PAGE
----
Throughout the ages, the recipe and the bakeries have changed many times as to look and ownership. In 1969 the Moravian bakery, (in Danish: Brødremenighedens Bageri) got new owners, namely Aage and Aase Schmidt. They renewed the selection of honey cakes and started selling the cakes all over the country. Unofficially, they even had the status of being purveyor to the Royal Court.

Quite often, a Royal car has been parked outside when honey cakes were to be bought for the afternoon tea. For the Royal weddings, honey cakes from Christiansfeld were ordered. It is said that Queen Ingrid went to Christiansfeld herself to buy honey cakes when she was gathering her grandchildren at Gråsten Castle.

Previously it used to be a tradition, that the minister brought a honey cake heart to the engagement ceremony of a young couple.

During this ceremony, he broke it into two halves – one for each as a symbol of a heartily union.
After Christiansfeld had become part of Kolding municipality in 2007, the mayor chose to serve honey cakes when receiving official guests.

Honey cakes. Photo: Xocolatl, Raisfoto

The Reunification 1920

After the loss of the war in 1864, the Duchies of Schleswig, Holstein and Lauenburg were surrendered to a Prussian-Austrian common government. This had a great influence especially on Northern Schleswig (Southern Jutland – in Danish: Sønderjylland), where a large part of the population were Danish-minded. Over the following decades, the Danish-minded population struggled to maintain its national sympathy and Danish culture.

The Moravian community was split in relation to national sympathy. The colony had been built by Germans, but now the community also had many Danish-minded members. In spite of disagreements, the community succeeded in maintaining a strong community in defiance of the different national sympathies.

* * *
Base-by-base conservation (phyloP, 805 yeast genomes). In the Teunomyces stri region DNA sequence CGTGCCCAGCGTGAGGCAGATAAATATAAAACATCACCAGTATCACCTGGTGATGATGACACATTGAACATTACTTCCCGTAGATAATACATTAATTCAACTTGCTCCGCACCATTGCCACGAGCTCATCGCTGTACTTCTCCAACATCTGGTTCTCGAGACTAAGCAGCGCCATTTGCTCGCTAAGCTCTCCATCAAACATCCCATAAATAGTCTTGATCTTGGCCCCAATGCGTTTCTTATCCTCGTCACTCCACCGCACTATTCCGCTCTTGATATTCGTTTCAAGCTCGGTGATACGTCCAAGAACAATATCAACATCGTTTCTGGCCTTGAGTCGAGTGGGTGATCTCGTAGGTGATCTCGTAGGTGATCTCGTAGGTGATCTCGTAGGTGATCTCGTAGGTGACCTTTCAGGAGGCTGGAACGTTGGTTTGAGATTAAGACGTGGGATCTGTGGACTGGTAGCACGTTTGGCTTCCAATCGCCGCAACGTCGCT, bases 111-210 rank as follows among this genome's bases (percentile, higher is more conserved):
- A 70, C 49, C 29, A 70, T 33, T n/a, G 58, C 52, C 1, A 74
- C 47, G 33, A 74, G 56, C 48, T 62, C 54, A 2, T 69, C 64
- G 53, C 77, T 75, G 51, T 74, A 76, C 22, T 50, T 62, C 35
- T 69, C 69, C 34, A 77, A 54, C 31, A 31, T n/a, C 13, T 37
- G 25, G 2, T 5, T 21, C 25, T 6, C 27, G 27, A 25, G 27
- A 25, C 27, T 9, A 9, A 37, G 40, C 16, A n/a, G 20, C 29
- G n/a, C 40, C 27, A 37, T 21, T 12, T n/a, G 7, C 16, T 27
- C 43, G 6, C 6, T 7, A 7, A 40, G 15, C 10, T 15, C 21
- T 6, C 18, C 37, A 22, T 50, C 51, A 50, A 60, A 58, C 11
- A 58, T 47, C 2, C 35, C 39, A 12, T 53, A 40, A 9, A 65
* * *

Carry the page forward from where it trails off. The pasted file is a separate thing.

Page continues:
When the First World War broke out on 1 August 1914, young men from Southern Jutland were drafted to serve in the army. Only a few chose to flee across the border, which was right to the north of Christiansfeld. They hoped that by doing their duty they would be able to claim their right, namely the right to be Danish.

Christiansfeld felt the horrors of the war a good deal. In 1917, the Moravians had to surrender one of the church bells to the war industry that intended to remelt it and turn it into cannons. Luckily, they did not manage to remelt it and it was returned to the church in 1919.

By the end of the war, Germany had to surrender parts of Northern Schleswig to Denmark. There were referendums in two zones. Zone 1, which covered the northernmost part of Schleswig, where the majority was Danish-minded and Zone 2, where people had more German sympathy.

On 10 February 1920, the population in Zone 1 had the opportunity to vote on, whether this area was to belong to Denmark or to Germany. There was a great majority in favour of Denmark. In Christiansfeld, 67 % voted Danish, while 93% of the population in Tyrstrup, the surrounding area around Christiansfeld, voted Danish.

On 10 July, King Christian X could ride across the old border slightly to the north of Christiansfeld. On his way, the King picked up a little girl to join him, while he was riding the white horse, and since then this picture has become an iconic symbol of the Reunification.

Christian X, July 10, 1920. Photo: Christiansfeld Local History Archive